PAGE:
If you are stopped by the police, you may have questions as to why you’ve been stopped. Although the delay might be inconvenient for you, if you are stopped, the officer believes there is a reason (reasonable suspicion) to ask you some questions. Many of these stops are not officer initiated. The most common reasons that cause an officer to stop someone are as follows:

  • You might be one of only a few people walking around in the area of a crime that was recently committed.
  • Your clothing or description might be similar or identical to that worn by the suspect of a crime.
  • A citizen might have called 911 complaining about your presence or that you looked or acted suspicious.
  • Someone might have pointed you out to the officer. You might be behaving in a way that the officer considers suspicious.
  • Police officers do not want to detain you any longer than necessary. Once the officer is able to determine that you are not the person that he/she is looking for, the officer will release you, thank you for your assistance, and return to duty.
In All Police Encounters:
  • Avoid making sudden movements (for your wallet, for your coat, toward your waistband, etc.) until you inform the officer of your intentions and he/she has time to respond.
  • Do not touch the officer or violate the officer’s personal body space. Keep 2-3 feet from the police officer.
  • Remain calm and avoid arguing. If you are uncooperative and refuse to answer reasonable questions, the encounter will probably last longer than necessary.
  • Comply first. Do what the officer asks you to do, then ask any question you might have. You will receive an explanation from the officer or the officer’s supervisor as to the reason for the stop.

There are times when members of the public have contact with a police officer and they come away with feelings of frustration or dissatisfaction. The Lynchburg Police Department does not support or condone police misconduct of any type. In our experience, we have learned that those negative feelings are often a result of not knowing the reason(s) why an officer acted in a certain way. It is our goal to ensure you understand why you were stopped after the interaction is complete. 

What to Do if You are Pulled Over by the Police
  • As soon as you notice the police emergency lights, pull your vehicle over to a safe location immediately. Although you may not know the reason, you should pull over right away. You may have committed a traffic violation or there may be a problem with your vehicle of which you may not be aware.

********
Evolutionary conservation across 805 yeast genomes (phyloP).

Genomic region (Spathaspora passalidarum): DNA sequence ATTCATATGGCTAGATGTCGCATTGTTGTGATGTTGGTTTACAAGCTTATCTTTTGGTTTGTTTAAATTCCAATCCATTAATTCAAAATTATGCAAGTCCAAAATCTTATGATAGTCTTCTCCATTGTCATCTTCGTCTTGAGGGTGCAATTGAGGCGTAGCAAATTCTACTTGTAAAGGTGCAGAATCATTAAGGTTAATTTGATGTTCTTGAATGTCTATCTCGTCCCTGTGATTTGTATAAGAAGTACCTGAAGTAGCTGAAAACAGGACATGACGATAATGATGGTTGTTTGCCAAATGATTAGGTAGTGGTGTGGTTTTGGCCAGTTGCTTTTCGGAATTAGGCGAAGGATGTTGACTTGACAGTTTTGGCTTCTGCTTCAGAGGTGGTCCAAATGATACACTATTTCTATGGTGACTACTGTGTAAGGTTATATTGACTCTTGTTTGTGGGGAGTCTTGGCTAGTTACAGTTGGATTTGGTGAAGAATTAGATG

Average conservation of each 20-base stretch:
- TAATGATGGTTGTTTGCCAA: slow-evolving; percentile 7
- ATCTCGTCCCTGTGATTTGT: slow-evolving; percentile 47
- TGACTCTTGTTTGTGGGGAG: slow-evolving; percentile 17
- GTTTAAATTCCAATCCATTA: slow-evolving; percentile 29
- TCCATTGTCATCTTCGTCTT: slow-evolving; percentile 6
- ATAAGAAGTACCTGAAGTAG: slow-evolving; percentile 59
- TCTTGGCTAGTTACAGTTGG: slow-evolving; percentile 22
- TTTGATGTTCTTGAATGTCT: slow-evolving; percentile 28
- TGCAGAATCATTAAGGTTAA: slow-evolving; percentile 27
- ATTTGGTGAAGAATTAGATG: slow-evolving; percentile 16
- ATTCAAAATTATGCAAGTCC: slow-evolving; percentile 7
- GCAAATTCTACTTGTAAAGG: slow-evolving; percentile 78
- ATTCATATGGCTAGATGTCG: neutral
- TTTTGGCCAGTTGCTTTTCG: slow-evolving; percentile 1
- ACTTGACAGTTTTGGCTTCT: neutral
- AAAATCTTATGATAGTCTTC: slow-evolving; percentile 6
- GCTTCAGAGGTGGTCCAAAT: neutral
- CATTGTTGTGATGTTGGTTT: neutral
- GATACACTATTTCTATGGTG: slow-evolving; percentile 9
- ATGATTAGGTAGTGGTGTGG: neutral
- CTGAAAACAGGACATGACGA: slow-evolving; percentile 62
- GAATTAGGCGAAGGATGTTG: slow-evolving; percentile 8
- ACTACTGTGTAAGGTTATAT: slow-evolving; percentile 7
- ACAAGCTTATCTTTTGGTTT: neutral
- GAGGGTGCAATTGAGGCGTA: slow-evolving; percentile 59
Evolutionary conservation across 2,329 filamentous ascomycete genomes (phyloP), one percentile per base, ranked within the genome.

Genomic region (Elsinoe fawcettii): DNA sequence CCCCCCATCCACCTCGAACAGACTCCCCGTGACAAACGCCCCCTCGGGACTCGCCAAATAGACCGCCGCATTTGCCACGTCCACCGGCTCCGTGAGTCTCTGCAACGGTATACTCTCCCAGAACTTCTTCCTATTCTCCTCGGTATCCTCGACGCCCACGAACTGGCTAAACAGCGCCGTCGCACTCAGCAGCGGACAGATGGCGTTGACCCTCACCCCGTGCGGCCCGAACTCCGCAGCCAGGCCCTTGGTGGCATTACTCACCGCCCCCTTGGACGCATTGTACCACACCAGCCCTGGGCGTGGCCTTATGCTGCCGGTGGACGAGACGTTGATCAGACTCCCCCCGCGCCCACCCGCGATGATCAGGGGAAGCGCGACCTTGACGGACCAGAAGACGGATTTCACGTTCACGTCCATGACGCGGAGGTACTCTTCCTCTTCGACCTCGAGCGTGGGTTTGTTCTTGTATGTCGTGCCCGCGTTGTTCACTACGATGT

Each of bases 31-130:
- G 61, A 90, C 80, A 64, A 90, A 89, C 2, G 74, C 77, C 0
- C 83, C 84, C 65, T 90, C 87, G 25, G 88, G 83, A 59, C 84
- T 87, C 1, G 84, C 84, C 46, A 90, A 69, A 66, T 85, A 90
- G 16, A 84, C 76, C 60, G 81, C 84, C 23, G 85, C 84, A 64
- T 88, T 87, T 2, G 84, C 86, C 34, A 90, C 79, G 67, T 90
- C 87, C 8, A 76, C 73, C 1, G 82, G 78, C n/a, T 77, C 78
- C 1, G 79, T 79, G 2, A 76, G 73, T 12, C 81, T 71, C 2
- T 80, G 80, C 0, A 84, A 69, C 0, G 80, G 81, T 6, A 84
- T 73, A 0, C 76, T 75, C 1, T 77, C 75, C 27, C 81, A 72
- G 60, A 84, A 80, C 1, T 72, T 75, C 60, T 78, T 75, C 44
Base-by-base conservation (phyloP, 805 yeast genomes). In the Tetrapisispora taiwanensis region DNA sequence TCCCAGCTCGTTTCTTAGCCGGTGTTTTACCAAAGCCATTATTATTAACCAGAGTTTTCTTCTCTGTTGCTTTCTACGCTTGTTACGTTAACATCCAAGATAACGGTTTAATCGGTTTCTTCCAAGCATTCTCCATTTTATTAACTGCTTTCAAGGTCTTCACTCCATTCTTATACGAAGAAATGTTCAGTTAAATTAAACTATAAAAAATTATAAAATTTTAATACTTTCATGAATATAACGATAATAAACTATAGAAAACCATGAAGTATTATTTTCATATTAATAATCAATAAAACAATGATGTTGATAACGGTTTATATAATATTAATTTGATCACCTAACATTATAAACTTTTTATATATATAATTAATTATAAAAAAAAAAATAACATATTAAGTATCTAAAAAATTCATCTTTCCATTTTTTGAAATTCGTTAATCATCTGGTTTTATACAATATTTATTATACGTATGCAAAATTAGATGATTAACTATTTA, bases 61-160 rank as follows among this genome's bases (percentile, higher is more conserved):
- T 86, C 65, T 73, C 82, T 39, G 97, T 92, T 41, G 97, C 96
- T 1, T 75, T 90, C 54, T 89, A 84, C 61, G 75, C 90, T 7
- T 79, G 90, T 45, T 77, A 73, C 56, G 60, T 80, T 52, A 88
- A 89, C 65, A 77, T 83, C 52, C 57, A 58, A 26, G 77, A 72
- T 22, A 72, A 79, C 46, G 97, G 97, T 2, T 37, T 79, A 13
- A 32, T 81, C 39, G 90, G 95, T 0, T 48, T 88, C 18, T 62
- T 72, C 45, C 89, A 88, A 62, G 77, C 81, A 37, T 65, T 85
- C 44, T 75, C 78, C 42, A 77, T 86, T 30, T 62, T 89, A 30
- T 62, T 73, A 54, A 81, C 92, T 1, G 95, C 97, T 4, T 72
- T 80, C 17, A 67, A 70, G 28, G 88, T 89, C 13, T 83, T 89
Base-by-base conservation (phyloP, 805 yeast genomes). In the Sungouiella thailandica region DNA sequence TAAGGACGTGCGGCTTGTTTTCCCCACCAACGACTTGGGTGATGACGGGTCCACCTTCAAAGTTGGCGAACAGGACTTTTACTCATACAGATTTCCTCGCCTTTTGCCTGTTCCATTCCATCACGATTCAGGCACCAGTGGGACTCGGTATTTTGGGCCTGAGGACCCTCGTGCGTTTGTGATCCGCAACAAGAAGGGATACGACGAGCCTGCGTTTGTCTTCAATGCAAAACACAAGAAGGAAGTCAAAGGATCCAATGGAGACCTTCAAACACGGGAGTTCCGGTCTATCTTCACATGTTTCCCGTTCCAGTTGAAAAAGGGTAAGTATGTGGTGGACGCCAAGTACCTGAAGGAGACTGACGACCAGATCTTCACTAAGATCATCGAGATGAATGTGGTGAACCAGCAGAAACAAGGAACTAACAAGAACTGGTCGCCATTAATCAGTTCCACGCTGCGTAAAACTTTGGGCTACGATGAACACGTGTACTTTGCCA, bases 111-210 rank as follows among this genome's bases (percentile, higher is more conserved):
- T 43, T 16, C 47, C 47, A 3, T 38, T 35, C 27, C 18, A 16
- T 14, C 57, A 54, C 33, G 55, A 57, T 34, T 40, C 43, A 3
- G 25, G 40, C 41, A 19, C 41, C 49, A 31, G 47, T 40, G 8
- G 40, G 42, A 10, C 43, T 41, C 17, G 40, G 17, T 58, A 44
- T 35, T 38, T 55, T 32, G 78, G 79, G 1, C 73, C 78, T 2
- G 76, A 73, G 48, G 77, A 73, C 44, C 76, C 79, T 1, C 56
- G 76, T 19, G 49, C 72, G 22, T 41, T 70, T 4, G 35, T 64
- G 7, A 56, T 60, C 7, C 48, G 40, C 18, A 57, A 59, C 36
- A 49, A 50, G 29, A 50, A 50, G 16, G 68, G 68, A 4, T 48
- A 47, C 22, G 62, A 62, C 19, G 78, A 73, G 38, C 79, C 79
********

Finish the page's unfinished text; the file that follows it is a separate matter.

• Remain in your vehicle while the officer approaches you. Exiting your vehicle does not help the officer and may be perceived as a threat. The officer will ask you to exit if needed. As a courtesy, turn on your interior light at night to assist the officer in seeing inside your vehicle.
  • Keep your hands easily observable by placing them on the steering wheel. Do not reach for the glove box or under your seat. This action may cause the officer concern that you are reaching for a weapon. Keep in mind that the officer does not know you, or what your intentions might be.
  • Give your operators license and vehicle registration to the officer if asked to do so. Virginia law requires that this information be provided to the police officer if you are stopped. 
  • Do not become argumentative, disorderly, or abusive. If an officer has already written a summons, it cannot be voided at that time. If you believe you have been unfairly treated, do not start an argument on the side of the road. Your best alternative is to share your concerns with a police supervisor or to the court that will hear evidence in your case.
  • Even though you might have no intentions of causing the officer harm, officers will probably maintain a protective posture until they feel that there is no risk of confrontation or injury. Remember, a police officer’s job requires him or her to have regular encounters with dangerous people. As far as police officers are concerned, there are no “routine” pedestrian or traffic stops. Every citizen contact that the officer makes has potential for danger. All police officers know this fact: all citizens should be aware of it as well.